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Police probe series of eggings around town

10 incidents reported in February

It began on the morning of Feb. 8.

At 8:41 a.m. West Linn police received a call about a vehicle that had been “egged” on Lewthwaite Street in the Bolton area. Another call came in at 9 a.m., this time further west on Debok Road in the Willamette area.

An hour later there was a third report, on Skye Parkway. And then another. And another.

It was the beginning of a series of incidents, and by the end of February police had responded to 10 calls related to eggs being thrown at either vehicles or houses in West Linn. The trend has died down in recent weeks — it often comes in waves — but police remain on the hunt for suspects.

“It seems like it’s fairly cyclical, and right around spring we see an increase in eggings,” West Linn Police Sergeant Mike Francis said. “It’s frustrating our guys on graveyard shift. They feel like they’re getting beat up, because they can’t find the rascals doing it.”

At first glance, it might seem like innocent juvenile mischief, but Francis said egging is a crime — and often a far more serious one than kids may realize.

“Really, it’s not funny and it’s not harmless at all,” Francis said. “A car gets egged and depending on where (the eggs are), there could be a re-painting of a whole car, or a whole car door, and that could be several thousands of dollars.”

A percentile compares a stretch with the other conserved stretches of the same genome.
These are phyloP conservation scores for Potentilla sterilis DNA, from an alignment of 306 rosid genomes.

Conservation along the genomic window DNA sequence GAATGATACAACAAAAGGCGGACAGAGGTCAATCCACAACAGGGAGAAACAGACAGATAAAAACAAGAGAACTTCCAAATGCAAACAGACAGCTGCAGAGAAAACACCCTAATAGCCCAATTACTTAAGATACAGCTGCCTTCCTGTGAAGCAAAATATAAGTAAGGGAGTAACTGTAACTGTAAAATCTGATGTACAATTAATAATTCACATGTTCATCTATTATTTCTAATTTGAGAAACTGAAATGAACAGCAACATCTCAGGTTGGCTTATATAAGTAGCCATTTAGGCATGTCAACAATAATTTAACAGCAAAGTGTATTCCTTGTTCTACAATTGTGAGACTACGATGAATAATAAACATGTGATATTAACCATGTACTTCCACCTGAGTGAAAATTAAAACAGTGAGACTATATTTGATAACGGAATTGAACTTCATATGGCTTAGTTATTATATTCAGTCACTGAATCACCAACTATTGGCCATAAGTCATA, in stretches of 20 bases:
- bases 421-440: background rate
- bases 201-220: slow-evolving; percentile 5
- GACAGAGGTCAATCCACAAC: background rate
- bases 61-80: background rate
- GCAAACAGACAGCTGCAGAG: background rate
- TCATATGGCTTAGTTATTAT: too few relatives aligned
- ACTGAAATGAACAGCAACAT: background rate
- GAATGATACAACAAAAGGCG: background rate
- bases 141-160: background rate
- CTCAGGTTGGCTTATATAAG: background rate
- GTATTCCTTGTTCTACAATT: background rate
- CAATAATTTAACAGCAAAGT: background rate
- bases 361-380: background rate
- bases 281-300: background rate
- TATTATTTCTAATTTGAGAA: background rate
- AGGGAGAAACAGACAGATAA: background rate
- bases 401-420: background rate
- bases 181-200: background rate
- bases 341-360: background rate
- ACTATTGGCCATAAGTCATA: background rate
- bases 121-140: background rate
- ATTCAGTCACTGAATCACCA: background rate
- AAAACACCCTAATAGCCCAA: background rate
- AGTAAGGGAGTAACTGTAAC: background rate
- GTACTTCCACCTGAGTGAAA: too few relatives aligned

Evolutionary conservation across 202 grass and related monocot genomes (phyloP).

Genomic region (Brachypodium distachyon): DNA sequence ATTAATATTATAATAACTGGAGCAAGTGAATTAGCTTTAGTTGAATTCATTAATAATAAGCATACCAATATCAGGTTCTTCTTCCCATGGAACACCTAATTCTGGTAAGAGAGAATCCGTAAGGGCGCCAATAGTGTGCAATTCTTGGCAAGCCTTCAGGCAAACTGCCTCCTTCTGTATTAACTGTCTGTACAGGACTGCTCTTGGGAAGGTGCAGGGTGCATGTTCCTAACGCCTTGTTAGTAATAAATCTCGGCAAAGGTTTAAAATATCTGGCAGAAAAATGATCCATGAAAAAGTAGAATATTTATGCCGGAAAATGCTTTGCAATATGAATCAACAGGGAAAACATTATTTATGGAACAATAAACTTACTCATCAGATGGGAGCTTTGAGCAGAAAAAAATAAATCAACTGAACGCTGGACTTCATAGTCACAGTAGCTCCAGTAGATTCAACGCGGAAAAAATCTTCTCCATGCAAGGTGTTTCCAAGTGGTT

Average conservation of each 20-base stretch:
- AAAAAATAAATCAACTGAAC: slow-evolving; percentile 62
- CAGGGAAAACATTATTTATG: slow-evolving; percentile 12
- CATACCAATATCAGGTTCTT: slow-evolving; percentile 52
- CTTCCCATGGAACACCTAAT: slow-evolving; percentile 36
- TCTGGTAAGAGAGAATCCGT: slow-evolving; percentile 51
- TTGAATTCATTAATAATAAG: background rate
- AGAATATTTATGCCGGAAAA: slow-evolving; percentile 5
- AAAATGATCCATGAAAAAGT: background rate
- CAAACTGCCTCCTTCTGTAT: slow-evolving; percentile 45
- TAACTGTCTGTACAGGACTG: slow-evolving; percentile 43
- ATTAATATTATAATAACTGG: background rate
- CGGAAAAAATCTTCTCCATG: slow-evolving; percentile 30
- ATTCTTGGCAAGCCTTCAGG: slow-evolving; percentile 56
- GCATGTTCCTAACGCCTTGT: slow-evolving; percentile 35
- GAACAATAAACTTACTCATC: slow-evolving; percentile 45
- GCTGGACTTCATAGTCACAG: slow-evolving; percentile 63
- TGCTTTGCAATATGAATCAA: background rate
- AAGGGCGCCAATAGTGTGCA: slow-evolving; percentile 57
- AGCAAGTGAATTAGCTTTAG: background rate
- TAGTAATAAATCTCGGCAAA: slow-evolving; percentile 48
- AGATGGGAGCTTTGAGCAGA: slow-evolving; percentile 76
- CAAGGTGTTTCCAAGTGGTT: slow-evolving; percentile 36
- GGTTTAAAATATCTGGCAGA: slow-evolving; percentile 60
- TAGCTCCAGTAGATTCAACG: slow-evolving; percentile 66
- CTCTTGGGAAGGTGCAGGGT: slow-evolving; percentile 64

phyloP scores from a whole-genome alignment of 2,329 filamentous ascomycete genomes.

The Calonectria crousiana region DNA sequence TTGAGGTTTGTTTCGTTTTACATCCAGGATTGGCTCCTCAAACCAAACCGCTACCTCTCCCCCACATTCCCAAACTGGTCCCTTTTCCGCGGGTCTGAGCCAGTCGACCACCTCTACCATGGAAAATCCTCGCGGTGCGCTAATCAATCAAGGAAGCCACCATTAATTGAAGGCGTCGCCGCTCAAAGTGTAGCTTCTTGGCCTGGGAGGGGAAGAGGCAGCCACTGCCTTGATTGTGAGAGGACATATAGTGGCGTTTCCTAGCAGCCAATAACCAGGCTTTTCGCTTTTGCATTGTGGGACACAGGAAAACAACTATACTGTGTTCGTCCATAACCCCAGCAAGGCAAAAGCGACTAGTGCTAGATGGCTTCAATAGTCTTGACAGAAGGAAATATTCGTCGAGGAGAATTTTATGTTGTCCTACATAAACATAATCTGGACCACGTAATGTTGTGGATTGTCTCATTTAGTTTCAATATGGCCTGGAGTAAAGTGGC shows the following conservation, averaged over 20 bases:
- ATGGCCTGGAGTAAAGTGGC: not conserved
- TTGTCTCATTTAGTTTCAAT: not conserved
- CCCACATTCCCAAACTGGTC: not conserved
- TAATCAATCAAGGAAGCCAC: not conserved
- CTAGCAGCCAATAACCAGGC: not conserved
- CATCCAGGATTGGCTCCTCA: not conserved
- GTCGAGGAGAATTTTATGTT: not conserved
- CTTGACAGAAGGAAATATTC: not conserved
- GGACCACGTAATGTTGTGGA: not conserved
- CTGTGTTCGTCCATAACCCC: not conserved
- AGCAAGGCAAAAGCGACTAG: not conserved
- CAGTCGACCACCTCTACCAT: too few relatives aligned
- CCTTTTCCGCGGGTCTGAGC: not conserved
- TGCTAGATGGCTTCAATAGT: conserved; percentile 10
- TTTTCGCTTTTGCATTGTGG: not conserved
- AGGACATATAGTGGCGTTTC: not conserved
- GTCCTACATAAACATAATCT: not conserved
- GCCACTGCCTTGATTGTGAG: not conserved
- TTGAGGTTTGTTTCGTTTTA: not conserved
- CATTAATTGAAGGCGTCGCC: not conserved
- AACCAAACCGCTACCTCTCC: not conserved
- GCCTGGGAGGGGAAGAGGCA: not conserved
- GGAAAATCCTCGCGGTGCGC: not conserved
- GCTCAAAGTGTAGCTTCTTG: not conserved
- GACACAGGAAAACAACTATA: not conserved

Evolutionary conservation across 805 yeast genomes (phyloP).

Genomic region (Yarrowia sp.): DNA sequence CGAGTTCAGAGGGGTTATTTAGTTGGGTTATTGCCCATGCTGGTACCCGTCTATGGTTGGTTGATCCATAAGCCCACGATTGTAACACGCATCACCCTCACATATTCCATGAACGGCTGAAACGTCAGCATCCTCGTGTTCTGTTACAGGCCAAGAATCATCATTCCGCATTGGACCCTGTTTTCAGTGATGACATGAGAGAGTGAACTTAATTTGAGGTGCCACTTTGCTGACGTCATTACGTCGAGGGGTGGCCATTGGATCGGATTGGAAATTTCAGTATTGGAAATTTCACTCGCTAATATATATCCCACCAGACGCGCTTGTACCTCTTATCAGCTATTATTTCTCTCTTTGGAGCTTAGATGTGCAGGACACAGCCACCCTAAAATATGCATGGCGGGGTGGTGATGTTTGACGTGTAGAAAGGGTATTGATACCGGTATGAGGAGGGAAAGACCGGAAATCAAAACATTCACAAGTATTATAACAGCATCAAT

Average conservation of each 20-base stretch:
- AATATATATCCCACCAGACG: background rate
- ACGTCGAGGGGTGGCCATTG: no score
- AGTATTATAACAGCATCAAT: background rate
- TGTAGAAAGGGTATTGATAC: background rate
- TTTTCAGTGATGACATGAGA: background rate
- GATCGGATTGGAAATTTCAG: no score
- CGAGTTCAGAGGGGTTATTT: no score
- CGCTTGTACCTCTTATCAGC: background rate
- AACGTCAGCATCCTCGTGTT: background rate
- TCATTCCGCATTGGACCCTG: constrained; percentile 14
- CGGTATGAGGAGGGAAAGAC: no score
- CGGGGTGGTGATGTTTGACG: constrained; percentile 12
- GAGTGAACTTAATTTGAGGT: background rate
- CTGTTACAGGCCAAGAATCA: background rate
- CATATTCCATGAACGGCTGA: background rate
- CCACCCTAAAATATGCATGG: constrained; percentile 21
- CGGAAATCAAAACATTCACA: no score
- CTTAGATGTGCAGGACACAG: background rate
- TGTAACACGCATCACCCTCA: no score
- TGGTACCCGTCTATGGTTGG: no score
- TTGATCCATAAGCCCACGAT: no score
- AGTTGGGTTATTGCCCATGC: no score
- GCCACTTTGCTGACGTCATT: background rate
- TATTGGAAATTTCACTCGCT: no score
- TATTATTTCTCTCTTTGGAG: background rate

And if the damage is indeed above $1,000, that opens the door for felony first degree criminal mischief charges.

“This is young people making bad choices,” Francis said. “It’s not a good way to have fun.”

Police dealt with a similar spate of eggings in March 2015, when at least 20 vehicles were egged in one night. During that time, Francis said police relied in part on local grocery stores to call in tips if teens were buying a suspicious amount of eggs.

“We talked to the managers and had them cooperating,” Francis said. “If someone buys six dozen eggs, and there’s teenage boys around, obviously they’re not making omelets at 10 p.m. at night.”

That intel helped police find some of the perpetrators in 2015, but such luck has not repeated itself this time around. “News travels fast,” Francis said. “We think they may have learned to buy eggs elsewhere. ... We asked the stores recently, and they said there was nothing unusual.”

Indeed, Market of Choice Store Manager Gregg Kruse confirmed to the Tidings that “no one here has noticed any abnormal egg purchases,” adding that employees would “keep an eye out” going forward.

The last incident occurred Feb. 28, meaning it has been nearly a full month since an egging was reported. In the event that they begin to occur once more, Francis had a number of suggestions for mitigating damage.”The most important thing is you have to wash that off immediately ... don’t wait for police to arrive and take a photo,” Francis said. “When an egg breaks it goes into sharp little shards and they can cut through the metal.”

If you have information about the eggings, call the police at 503-635-0238.